Cigarettes Bought from a Hospital Bed in the 1950s
Prior to the Surgeon General’s message connecting tobacco use to a variety of illnesses, the medical community did not consider smoking to be a bad. In fact, it was considered to soothe a worried person, suppress appetites, and generally be beneficial.
As absurd and counter-productive as it may seem, hospital patients could purchase packs from their hospital beds during this time. They could even use them in their hospital rooms if they wanted to!
A Manually Operated Traffic Control Machine, in Philadelphia, Pennsylvania, in 1922
Cars began getting into fender-benders shortly after the automobile was introduced into the streets. It became apparent immediately that laws and procedures were required to ensure that individuals did not drive their vehicles into other cars, people, or structures.
Motorists started using signals to know when to halt and when to continue through a junction. Before electric traffic signals, the only alternative was to have manual signals, such as the one seen in the photograph above. A traffic stop operator had to manually change the sign from “stop” to “go.”
A Man on Top of the Golden Gate Bridge During its Construction
Building the Golden Gate Bridge in San Francisco required a lot of bravery. There was an unspoken rule in the 1930s about high-steel bridge building projects like this one. Engineers should anticipate one employee incident for every $1 million spent. The $35 million Golden Gate Bridge, on the other hand, had a stellar safety record, with just 11 incidents.
The Historic U.S. Route 50 (The loneliest road in America)
While looking at this photograph, it is easy to see why Route 50 is referred to as “The Loneliest Road in America.” From West Sacramento in California all the way to Ocean City in Maryland (a distance of about 3,073 miles), the roadway traverses vast swaths of barren, arid terrain.
When Life magazine published its July 1986 edition, the road was dubbed as “The Loneliest Road in America.” Since then, the name has gained popularity, and the state of Nevada has adopted it as a marketing slogan for the road. According to the publication, there are “no places of interest” along the path.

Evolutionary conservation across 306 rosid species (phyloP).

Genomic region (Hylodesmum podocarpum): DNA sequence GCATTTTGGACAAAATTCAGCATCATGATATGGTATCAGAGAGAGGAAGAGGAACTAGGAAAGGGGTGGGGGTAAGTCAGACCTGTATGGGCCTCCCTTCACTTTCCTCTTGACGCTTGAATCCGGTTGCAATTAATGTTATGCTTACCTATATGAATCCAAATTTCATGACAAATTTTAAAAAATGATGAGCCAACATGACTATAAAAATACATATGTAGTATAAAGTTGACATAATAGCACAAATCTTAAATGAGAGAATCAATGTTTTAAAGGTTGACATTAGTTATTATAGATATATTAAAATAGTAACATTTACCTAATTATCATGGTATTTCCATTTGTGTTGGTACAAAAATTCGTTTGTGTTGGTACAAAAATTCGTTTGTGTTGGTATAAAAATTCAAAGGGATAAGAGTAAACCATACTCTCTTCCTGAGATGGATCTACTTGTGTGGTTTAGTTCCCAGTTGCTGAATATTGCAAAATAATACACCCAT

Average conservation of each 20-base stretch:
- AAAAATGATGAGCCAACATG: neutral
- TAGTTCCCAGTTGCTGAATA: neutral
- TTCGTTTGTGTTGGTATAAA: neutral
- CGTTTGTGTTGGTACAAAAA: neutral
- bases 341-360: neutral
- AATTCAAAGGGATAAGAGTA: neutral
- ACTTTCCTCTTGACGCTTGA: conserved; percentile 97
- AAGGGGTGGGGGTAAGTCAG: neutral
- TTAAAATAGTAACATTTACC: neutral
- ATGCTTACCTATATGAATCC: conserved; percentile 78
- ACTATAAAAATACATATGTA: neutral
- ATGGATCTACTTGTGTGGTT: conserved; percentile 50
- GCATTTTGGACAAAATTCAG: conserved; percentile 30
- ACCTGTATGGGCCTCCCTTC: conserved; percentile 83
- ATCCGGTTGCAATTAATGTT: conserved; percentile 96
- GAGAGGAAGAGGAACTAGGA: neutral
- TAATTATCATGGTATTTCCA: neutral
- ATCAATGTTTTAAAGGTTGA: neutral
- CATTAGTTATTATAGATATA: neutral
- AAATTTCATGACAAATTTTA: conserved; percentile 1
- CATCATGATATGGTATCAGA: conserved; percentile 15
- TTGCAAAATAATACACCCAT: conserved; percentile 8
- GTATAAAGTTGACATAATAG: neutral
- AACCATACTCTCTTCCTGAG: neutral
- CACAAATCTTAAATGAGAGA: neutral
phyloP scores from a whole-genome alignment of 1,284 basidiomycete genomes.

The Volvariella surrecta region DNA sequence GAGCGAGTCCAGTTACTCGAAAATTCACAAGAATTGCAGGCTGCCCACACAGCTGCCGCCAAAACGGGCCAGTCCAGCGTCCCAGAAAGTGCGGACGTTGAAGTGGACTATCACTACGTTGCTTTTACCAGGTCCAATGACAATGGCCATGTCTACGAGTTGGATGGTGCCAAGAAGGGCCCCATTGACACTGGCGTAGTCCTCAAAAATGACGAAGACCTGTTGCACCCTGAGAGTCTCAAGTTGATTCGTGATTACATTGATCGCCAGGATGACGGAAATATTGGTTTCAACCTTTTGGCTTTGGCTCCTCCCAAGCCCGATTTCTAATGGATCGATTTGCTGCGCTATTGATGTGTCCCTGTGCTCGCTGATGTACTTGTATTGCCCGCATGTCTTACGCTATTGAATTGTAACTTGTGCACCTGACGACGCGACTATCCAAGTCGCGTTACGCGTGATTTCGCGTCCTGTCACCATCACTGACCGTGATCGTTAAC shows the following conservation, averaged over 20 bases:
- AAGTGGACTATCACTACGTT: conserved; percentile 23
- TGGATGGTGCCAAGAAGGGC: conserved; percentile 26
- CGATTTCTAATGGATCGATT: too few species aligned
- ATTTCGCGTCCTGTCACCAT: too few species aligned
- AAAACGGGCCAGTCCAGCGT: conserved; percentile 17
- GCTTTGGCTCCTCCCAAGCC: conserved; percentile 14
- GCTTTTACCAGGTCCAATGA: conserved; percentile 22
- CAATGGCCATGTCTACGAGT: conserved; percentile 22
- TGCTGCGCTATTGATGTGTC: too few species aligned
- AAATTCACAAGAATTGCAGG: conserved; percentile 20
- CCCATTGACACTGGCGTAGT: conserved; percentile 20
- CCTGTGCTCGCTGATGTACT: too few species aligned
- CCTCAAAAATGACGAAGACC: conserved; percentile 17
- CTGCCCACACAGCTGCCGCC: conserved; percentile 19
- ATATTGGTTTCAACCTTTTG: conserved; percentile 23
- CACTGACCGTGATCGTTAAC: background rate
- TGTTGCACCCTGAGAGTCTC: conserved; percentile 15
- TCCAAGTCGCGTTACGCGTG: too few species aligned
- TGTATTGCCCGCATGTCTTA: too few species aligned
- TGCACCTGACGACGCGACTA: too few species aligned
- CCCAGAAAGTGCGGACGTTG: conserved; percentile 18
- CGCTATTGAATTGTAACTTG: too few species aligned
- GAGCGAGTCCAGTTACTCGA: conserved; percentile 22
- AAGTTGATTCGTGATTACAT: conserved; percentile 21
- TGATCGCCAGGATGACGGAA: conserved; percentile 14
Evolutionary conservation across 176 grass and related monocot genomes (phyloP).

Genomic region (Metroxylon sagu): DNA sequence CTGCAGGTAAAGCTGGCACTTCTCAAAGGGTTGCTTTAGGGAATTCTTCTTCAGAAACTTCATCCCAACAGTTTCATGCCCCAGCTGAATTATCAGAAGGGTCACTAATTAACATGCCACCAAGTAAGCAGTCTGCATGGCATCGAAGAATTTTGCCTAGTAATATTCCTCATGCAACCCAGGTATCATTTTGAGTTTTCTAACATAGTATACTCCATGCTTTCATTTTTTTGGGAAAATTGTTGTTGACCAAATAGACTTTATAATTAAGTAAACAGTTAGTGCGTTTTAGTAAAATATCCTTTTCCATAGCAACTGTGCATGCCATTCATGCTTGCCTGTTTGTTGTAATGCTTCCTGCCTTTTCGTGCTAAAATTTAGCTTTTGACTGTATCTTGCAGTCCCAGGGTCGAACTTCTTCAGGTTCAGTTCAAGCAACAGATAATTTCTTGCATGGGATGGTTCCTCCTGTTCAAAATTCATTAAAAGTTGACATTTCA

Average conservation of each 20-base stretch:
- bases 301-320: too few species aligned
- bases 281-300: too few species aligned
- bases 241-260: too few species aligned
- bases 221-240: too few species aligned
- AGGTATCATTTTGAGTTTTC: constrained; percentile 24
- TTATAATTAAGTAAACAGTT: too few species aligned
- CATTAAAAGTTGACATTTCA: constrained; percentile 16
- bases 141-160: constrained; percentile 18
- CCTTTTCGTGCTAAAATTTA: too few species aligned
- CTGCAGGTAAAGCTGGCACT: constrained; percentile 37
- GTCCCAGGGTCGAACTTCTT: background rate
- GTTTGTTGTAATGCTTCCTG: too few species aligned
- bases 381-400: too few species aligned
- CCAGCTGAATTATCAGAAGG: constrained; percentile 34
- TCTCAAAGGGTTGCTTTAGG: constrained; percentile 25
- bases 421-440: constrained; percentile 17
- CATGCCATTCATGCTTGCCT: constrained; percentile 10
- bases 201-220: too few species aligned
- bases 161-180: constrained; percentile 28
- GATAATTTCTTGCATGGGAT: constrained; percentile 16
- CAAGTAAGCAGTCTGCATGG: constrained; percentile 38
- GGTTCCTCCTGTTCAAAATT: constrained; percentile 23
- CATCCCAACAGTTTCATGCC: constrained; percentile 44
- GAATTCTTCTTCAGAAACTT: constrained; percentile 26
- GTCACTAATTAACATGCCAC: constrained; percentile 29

As the first global struggle was happening throughout Europe, women began to take up tasks that had previously been filled by males. This included anything from working in factories to transporting large blocks of ice to the front lines. The need for this kind of work existed even before refrigerators were widely available.
Delivery workers would transport huge blocks of ice around the country on carts and in motor vehicles. The ladies in this photograph delivered ice from their distributor to houses across Manhattan. Folks would use these ice blocks to cool down meals. As refrigerators and freezers grew more common, the company gradually went out of business.
Yoda with His Sculptor, Stuart Freeborn
Everyone who watched Episode V fell in love with Yoda, the funny, little creature on Dagobah who also happens to be the most powerful Jedi in the galaxy. However, if the original version of Yoda had made it to the screen, the film may not have been as successful. The original plan for Yoda was to teach a costumed monkey to move around the set instead of using a puppet.
Several team members who worked on 2001: A Space Odyssey years before objected to the concept. Actors had to be recruited to represent the primates since they were tough to properly manage. The character we know and love today was created with the help of makeup artist, Stuart Freeborn. Freeborn made the model of Yoda based off himself and Ralph McQuarrie’s concept art.